Peripheral neuropathy (PN) numbs many an HIVer’s feet, hands or legs, making them tingle and swell, too. We’ve had painfully few PN therapies—and nukes like Zerit (d4T) or Videx (ddI) can worsen the condition. So here’s a sight for sore limbs: One month after getting the FDA OK for treating depression, Eli Lilly’s Cymbalta (duloxetine) was approved in September as the first pain reliever for diabetic PN. The drug regulates serotonin and norepinephrine, brain chemicals thought to rule both mood and pain sensation.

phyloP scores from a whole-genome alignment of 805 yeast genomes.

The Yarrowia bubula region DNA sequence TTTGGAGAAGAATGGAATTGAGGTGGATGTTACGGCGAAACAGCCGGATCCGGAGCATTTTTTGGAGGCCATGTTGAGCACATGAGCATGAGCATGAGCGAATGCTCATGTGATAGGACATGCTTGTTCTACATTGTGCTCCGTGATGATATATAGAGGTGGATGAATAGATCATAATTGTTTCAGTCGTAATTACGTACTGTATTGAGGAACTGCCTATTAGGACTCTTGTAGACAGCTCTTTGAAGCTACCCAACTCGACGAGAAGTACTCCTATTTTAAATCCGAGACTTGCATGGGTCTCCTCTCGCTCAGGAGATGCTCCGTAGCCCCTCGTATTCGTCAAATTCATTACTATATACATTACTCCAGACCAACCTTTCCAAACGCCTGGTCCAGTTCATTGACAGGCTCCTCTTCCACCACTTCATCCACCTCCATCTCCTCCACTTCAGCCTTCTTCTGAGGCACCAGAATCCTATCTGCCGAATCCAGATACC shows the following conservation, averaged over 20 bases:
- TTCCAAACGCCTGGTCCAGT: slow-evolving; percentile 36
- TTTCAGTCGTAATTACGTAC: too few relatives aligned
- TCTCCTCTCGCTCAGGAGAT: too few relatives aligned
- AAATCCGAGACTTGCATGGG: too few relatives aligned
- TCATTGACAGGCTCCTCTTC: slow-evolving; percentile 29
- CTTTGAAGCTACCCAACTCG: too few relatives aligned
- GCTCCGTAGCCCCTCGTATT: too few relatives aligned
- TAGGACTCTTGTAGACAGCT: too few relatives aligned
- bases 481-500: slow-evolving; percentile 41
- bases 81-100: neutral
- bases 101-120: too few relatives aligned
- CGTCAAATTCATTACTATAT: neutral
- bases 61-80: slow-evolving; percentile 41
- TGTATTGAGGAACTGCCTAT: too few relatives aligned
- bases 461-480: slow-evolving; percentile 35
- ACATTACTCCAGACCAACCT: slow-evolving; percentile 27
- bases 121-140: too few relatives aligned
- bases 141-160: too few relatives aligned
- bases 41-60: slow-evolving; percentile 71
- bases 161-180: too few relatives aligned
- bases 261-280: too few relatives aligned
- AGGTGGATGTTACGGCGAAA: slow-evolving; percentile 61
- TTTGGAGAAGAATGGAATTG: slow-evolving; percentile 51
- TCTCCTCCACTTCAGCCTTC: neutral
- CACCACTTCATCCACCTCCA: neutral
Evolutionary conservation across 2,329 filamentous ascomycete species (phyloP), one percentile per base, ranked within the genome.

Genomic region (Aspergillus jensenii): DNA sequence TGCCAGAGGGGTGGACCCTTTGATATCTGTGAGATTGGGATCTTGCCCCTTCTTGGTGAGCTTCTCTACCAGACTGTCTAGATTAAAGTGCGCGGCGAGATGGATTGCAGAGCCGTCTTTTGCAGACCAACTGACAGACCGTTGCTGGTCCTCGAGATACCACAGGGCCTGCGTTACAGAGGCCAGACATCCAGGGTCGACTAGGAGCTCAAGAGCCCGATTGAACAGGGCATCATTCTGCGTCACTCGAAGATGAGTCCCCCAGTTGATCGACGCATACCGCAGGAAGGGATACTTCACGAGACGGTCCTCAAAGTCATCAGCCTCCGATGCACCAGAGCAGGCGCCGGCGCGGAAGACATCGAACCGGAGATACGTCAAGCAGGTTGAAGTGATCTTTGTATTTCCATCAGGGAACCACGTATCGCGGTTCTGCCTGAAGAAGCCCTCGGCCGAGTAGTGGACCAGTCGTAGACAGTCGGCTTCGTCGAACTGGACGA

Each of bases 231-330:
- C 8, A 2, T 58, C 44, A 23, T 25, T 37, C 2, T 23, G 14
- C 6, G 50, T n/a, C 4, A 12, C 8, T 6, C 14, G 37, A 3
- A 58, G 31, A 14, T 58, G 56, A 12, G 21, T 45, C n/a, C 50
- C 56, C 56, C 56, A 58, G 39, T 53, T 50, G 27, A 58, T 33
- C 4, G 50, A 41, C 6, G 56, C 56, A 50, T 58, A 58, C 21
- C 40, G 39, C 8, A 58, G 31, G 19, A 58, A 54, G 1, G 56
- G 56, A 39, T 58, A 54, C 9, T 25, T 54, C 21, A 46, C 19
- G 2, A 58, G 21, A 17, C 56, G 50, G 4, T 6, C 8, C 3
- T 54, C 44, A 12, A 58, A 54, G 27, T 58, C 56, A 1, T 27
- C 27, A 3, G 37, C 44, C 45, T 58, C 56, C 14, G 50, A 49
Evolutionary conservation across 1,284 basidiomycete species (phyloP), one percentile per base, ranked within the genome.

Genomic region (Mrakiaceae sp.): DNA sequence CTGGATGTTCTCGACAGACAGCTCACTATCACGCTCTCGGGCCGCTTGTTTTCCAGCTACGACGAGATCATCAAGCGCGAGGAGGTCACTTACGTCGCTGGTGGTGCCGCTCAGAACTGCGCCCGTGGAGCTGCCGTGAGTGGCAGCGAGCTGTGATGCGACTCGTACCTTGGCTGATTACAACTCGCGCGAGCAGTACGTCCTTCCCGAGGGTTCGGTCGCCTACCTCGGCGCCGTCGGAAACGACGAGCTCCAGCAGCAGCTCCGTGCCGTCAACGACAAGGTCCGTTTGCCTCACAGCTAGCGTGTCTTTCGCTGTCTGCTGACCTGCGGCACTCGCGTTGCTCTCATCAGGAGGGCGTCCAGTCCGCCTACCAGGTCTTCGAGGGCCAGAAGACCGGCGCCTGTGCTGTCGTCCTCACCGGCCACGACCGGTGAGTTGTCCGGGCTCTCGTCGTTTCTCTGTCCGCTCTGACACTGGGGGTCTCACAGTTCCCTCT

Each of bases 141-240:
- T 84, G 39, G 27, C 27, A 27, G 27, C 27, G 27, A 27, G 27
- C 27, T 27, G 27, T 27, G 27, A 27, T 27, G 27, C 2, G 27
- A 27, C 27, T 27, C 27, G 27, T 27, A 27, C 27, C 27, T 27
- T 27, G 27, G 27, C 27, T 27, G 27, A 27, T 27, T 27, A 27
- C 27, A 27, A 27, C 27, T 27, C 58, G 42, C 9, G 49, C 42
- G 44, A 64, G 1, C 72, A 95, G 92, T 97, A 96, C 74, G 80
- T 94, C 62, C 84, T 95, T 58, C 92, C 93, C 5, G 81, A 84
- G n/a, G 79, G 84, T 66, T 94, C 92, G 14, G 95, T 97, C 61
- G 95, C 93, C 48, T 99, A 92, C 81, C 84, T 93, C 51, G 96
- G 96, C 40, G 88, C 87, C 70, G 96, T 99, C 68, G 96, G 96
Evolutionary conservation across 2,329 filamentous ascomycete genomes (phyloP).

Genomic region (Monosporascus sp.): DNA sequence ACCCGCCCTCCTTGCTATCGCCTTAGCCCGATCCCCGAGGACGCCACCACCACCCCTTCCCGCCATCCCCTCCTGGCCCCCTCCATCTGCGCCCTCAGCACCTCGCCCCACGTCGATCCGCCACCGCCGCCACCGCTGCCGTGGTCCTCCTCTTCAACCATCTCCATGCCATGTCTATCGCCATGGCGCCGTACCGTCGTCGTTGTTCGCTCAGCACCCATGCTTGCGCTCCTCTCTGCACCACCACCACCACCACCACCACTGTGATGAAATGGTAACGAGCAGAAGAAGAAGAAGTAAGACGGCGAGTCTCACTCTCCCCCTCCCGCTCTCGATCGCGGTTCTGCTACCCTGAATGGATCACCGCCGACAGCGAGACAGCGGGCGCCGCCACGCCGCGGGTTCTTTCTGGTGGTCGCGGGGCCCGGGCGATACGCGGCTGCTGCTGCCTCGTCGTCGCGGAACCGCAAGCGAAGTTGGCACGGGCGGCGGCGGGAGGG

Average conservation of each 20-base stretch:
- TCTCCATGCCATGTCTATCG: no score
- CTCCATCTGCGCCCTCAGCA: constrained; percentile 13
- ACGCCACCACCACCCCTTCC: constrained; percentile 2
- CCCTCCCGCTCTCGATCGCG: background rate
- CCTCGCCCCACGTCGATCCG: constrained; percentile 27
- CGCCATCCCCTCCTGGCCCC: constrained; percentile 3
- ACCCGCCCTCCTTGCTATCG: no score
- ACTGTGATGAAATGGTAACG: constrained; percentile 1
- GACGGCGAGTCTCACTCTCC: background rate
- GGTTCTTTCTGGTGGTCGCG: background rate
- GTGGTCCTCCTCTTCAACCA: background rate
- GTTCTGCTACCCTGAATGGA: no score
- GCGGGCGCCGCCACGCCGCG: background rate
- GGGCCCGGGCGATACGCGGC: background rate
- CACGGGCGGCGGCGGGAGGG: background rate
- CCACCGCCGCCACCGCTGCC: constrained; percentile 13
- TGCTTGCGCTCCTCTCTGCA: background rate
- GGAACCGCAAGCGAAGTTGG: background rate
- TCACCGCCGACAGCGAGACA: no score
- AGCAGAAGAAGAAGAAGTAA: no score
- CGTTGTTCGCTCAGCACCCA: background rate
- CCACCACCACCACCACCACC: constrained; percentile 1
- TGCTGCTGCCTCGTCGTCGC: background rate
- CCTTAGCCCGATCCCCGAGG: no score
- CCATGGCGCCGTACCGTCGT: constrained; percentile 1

Cymbalta hasn’t been tested in HIVers, but similar meds have been shown to interact with protease inhibitors (PIs). However, David Simpson, MD, director of Mount Sinai’s Neuro-AIDS Program in Manhattan, calls the drug “worth pursuing in HIV PN.”

In two 12-week studies of more than 1,000 diabetics with PN, once-daily Cymbalta quickly reduced the amount of pain suffered over the course of a day. It also paid its snooze dues, helping trial subjects sleep without PN’s common night misery. Few stopped the med due to its minor side effects: nausea, constipation, dry mouth, diarrhea. Better a few runs than having feet that can’t.